Tropomi: observing our future

the Tropospheric Monitoring Instrument TROPOMI will look at Earth from an altitude of 800 km for a period of about seven years. The daily global measurements with high resolution and sensitivity will provide insight into air pollution, greenhouse gases, methane and the ozone hole. Thanks to a ten by ten km resolution pollution can be traced directly to the source. TROPOMI data will be used in many climate models, for example in monitoring compliance to climate treaties like the Kyoto Protocol, or for warnings to air traffic in case of volcano eruptions. The Sentinel-5p satellite is part of the Global Monitoring for Environment and Security (GMES) programme of the European Commission and ESA.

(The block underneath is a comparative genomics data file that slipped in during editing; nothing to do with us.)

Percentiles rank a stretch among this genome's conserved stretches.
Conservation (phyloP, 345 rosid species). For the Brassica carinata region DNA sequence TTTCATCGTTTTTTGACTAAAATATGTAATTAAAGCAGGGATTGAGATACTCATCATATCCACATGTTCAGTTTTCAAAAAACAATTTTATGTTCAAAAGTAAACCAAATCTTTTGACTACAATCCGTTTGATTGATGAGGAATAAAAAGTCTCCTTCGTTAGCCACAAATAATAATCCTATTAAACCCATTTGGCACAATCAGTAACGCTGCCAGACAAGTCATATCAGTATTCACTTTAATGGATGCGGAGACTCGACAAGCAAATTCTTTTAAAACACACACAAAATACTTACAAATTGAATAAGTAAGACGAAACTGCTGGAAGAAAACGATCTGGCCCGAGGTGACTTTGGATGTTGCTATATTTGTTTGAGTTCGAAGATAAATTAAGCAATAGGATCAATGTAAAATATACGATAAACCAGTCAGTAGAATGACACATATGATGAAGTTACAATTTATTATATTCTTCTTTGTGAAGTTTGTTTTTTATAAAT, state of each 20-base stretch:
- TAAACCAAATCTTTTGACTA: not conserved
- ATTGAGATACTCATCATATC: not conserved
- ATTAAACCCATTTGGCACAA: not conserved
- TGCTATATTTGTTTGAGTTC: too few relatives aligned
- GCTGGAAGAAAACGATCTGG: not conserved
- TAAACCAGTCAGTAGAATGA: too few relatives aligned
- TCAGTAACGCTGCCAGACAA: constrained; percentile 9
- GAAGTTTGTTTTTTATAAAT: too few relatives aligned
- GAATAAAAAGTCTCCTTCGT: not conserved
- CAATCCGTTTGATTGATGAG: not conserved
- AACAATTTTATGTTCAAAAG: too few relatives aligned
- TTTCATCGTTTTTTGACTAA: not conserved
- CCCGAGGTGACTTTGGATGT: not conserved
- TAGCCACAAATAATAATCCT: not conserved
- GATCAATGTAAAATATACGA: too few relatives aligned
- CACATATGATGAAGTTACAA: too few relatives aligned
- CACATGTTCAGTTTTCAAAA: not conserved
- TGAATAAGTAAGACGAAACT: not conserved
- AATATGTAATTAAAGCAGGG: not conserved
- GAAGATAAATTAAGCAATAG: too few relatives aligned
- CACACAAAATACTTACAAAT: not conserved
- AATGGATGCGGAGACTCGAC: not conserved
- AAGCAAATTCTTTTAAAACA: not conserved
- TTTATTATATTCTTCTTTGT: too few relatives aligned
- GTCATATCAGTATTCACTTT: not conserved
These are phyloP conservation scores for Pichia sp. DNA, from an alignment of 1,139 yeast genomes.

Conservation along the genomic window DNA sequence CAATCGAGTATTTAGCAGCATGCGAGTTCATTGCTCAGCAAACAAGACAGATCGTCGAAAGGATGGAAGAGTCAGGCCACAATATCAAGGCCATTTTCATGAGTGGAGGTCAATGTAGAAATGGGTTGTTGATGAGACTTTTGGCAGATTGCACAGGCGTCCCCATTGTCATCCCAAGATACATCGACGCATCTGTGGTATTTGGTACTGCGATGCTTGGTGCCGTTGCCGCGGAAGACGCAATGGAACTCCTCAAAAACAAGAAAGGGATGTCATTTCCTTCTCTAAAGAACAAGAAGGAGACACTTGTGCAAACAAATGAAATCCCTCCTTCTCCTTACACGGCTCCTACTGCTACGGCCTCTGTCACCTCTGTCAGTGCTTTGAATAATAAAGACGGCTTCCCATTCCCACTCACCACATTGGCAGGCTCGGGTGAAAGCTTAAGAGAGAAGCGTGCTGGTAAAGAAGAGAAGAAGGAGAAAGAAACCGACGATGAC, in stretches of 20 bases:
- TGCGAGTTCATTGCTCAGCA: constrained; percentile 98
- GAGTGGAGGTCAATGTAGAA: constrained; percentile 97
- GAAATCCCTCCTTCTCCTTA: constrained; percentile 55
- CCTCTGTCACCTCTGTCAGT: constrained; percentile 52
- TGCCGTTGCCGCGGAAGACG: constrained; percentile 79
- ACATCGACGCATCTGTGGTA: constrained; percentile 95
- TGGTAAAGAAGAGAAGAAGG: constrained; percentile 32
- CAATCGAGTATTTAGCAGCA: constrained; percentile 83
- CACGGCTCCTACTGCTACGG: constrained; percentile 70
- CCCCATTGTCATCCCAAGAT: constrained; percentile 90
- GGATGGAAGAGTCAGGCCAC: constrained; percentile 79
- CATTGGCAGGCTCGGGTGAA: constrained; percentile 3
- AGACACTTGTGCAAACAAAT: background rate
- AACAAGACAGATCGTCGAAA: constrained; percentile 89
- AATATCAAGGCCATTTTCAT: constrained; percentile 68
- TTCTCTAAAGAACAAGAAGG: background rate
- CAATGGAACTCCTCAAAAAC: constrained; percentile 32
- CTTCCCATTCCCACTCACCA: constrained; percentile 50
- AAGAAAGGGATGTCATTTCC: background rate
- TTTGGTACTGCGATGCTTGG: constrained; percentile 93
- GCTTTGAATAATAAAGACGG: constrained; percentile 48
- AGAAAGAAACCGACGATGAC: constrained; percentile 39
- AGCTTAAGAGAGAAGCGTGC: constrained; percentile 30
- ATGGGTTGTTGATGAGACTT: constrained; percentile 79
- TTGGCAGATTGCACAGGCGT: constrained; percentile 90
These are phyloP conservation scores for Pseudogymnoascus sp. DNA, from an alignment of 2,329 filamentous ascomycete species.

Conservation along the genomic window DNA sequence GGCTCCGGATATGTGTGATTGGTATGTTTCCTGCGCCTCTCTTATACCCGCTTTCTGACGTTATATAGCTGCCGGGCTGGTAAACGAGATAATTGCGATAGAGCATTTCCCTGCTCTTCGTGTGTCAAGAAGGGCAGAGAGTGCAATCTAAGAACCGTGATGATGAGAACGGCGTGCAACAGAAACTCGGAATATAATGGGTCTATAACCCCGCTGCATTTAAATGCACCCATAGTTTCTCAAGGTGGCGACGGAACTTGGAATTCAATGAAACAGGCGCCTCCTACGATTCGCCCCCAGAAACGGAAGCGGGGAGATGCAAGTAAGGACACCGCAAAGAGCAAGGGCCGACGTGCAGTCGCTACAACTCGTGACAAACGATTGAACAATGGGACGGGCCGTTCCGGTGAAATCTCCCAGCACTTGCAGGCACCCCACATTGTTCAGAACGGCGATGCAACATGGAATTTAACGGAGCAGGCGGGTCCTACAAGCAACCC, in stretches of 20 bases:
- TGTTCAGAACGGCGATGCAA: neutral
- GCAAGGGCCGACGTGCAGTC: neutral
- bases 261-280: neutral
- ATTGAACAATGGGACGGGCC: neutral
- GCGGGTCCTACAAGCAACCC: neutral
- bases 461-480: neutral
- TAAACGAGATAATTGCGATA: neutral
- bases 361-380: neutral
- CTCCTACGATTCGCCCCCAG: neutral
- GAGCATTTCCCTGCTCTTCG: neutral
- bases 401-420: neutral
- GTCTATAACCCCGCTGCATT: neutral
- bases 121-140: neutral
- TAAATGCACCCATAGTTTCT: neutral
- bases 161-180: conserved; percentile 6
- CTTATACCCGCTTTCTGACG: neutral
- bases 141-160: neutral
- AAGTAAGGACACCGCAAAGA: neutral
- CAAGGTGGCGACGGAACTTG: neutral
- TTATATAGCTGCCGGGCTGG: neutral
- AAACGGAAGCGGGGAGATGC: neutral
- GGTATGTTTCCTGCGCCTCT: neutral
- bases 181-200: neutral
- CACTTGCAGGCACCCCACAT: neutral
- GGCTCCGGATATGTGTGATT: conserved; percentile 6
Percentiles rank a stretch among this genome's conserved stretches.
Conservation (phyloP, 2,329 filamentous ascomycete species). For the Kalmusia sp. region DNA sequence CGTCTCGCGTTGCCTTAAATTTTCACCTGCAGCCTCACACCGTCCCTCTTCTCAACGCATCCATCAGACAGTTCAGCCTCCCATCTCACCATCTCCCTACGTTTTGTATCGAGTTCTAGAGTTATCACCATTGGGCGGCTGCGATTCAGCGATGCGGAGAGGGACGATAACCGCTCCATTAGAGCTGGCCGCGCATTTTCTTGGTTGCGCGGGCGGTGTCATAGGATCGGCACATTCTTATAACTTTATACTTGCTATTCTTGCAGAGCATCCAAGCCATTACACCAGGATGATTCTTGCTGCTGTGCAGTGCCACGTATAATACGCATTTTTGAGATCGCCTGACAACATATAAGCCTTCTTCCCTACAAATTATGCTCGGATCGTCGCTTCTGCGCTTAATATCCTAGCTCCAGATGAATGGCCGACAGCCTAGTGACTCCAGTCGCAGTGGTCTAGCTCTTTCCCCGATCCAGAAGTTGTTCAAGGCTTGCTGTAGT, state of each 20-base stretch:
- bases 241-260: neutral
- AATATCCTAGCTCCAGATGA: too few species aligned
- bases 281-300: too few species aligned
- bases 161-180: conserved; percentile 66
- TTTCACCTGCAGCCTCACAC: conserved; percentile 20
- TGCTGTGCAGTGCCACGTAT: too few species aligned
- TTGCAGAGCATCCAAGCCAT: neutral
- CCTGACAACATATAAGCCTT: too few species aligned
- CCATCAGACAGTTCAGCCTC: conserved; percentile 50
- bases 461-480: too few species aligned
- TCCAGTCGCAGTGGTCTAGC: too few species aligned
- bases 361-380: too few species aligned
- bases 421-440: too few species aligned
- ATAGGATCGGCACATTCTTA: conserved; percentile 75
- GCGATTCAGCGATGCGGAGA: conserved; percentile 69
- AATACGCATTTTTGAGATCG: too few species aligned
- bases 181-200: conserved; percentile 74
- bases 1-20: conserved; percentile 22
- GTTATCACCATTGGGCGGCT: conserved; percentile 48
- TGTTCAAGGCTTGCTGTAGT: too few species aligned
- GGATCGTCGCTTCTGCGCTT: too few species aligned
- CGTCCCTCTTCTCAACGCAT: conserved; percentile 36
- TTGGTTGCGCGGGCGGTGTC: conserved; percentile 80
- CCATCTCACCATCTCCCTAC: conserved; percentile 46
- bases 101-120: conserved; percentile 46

TROPOMI builds on the success of two Earth observation instruments of Dutch origin. SCIAMACHY, launched in 2002 on ESA satellite Envisat, and OMI, launched in 2004 on NASA satellite Aura, still map the air pollution on a daily basis. With the combination of OMI’s high resolution and wide viewing, together
with SCIAMACHY’s large wavelength range, TROPOMI is able to gather an unprecedented amount of crucial information about the earth’s atmosphere. This is estimated at six times more atmospheric data than currently available.
TROPOMI is a collaboration between KNMI, SRON, TNO and Dutch Space, commissioned by the NSO.

The scientific management is in the hands of the KNMI and SRON. Dutch Space is prime contractor for the development of the instrument. TROPOMI is funded by the Ministry of Economic Affairs, Agriculture and Innovation, the Ministry of Education, Culture and Science and the Ministry of Infrastructure and Environment. The budget for construction was awarded in 2009 to the participating parties.